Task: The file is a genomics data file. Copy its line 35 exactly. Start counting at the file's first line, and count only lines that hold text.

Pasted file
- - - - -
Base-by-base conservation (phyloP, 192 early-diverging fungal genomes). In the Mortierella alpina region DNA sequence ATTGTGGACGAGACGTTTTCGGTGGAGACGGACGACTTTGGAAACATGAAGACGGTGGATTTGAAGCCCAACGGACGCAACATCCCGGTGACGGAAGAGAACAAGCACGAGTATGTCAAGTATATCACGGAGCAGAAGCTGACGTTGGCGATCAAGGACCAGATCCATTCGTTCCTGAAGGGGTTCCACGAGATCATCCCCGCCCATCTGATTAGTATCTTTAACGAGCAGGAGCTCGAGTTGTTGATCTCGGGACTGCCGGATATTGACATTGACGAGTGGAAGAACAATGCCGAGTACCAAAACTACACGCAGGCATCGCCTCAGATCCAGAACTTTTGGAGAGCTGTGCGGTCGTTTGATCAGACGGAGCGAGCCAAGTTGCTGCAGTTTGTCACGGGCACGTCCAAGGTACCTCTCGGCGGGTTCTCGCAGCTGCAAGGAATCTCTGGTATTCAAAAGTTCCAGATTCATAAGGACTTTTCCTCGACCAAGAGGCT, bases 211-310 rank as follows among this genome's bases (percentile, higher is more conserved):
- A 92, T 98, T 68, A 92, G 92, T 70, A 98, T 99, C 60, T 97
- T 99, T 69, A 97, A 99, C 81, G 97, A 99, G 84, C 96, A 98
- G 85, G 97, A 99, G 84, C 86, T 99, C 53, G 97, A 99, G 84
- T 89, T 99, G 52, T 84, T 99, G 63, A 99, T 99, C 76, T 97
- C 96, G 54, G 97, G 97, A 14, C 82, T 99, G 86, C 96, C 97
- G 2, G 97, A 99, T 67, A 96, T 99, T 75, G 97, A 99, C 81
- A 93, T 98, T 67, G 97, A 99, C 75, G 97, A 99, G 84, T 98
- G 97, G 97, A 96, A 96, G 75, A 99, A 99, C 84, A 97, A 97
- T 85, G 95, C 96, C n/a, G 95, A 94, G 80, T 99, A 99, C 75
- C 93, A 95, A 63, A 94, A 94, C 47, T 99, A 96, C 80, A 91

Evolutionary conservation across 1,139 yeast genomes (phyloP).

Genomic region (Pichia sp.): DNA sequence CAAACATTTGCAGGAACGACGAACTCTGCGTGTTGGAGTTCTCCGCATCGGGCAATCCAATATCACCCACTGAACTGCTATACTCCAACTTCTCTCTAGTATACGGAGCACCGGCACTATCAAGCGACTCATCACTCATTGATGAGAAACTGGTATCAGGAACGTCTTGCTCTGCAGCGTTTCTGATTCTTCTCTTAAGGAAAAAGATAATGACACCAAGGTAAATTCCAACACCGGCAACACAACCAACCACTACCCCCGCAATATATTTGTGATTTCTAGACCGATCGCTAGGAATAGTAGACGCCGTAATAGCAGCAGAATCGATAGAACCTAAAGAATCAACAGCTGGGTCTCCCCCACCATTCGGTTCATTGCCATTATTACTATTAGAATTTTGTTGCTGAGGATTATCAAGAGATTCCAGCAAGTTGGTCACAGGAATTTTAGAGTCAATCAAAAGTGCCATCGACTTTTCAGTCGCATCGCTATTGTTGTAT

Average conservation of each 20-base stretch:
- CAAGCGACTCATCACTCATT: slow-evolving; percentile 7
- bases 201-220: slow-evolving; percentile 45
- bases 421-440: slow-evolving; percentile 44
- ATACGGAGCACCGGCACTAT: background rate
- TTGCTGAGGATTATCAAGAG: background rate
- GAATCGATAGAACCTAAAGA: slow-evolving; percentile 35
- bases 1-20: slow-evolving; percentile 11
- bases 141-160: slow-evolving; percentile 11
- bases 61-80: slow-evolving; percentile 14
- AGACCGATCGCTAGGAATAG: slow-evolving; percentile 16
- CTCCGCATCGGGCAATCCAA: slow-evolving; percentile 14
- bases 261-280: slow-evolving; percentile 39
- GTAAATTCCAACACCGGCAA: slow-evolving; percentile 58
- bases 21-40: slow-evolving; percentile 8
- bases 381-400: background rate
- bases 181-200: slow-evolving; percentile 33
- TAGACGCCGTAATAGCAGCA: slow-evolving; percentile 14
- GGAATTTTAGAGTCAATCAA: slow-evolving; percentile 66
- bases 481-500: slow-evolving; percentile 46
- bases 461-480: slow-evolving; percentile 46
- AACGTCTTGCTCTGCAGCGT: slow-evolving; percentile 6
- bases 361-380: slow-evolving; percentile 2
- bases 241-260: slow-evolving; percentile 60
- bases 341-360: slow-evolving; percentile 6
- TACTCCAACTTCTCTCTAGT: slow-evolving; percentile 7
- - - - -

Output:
- AACGTCTTGCTCTGCAGCGT: slow-evolving; percentile 6